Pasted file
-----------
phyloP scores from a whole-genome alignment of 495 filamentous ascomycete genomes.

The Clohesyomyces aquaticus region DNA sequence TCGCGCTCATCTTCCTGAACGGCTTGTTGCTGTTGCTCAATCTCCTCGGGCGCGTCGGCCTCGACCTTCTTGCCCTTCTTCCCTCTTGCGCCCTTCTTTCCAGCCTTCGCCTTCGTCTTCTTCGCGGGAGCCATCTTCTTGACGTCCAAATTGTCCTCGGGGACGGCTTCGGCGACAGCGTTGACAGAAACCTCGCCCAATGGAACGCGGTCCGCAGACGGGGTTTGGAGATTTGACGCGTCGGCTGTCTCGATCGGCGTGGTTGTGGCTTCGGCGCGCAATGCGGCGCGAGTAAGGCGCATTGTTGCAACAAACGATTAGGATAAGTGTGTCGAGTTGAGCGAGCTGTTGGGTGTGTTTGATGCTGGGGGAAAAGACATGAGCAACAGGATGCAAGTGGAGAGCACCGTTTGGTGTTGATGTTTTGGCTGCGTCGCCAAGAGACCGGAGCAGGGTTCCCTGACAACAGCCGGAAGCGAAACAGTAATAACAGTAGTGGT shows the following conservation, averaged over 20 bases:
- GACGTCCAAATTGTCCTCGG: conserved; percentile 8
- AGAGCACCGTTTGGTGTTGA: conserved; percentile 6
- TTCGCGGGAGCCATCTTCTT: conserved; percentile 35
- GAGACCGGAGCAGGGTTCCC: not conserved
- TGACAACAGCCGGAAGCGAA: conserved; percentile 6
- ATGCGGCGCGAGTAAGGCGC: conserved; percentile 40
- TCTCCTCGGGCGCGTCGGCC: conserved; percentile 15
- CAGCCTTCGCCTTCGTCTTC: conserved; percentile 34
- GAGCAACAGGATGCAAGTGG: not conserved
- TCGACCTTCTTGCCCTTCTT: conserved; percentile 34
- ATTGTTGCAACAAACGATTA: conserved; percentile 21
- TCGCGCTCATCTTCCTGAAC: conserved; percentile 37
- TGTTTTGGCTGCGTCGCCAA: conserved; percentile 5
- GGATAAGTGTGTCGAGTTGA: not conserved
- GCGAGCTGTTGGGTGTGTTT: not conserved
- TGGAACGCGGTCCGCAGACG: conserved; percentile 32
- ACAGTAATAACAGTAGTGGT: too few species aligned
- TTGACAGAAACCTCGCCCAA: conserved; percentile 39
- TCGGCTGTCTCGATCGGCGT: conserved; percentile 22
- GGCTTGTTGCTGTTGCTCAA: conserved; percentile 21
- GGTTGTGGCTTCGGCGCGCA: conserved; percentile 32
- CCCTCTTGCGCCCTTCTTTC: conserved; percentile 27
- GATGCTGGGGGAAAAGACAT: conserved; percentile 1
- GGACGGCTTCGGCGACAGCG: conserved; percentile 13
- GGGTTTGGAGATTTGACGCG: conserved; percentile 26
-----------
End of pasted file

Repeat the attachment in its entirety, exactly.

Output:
phyloP scores from a whole-genome alignment of 495 filamentous ascomycete genomes.

The Clohesyomyces aquaticus region DNA sequence TCGCGCTCATCTTCCTGAACGGCTTGTTGCTGTTGCTCAATCTCCTCGGGCGCGTCGGCCTCGACCTTCTTGCCCTTCTTCCCTCTTGCGCCCTTCTTTCCAGCCTTCGCCTTCGTCTTCTTCGCGGGAGCCATCTTCTTGACGTCCAAATTGTCCTCGGGGACGGCTTCGGCGACAGCGTTGACAGAAACCTCGCCCAATGGAACGCGGTCCGCAGACGGGGTTTGGAGATTTGACGCGTCGGCTGTCTCGATCGGCGTGGTTGTGGCTTCGGCGCGCAATGCGGCGCGAGTAAGGCGCATTGTTGCAACAAACGATTAGGATAAGTGTGTCGAGTTGAGCGAGCTGTTGGGTGTGTTTGATGCTGGGGGAAAAGACATGAGCAACAGGATGCAAGTGGAGAGCACCGTTTGGTGTTGATGTTTTGGCTGCGTCGCCAAGAGACCGGAGCAGGGTTCCCTGACAACAGCCGGAAGCGAAACAGTAATAACAGTAGTGGT shows the following conservation, averaged over 20 bases:
- GACGTCCAAATTGTCCTCGG: conserved; percentile 8
- AGAGCACCGTTTGGTGTTGA: conserved; percentile 6
- TTCGCGGGAGCCATCTTCTT: conserved; percentile 35
- GAGACCGGAGCAGGGTTCCC: not conserved
- TGACAACAGCCGGAAGCGAA: conserved; percentile 6
- ATGCGGCGCGAGTAAGGCGC: conserved; percentile 40
- TCTCCTCGGGCGCGTCGGCC: conserved; percentile 15
- CAGCCTTCGCCTTCGTCTTC: conserved; percentile 34
- GAGCAACAGGATGCAAGTGG: not conserved
- TCGACCTTCTTGCCCTTCTT: conserved; percentile 34
- ATTGTTGCAACAAACGATTA: conserved; percentile 21
- TCGCGCTCATCTTCCTGAAC: conserved; percentile 37
- TGTTTTGGCTGCGTCGCCAA: conserved; percentile 5
- GGATAAGTGTGTCGAGTTGA: not conserved
- GCGAGCTGTTGGGTGTGTTT: not conserved
- TGGAACGCGGTCCGCAGACG: conserved; percentile 32
- ACAGTAATAACAGTAGTGGT: too few species aligned
- TTGACAGAAACCTCGCCCAA: conserved; percentile 39
- TCGGCTGTCTCGATCGGCGT: conserved; percentile 22
- GGCTTGTTGCTGTTGCTCAA: conserved; percentile 21
- GGTTGTGGCTTCGGCGCGCA: conserved; percentile 32
- CCCTCTTGCGCCCTTCTTTC: conserved; percentile 27
- GATGCTGGGGGAAAAGACAT: conserved; percentile 1
- GGACGGCTTCGGCGACAGCG: conserved; percentile 13
- GGGTTTGGAGATTTGACGCG: conserved; percentile 26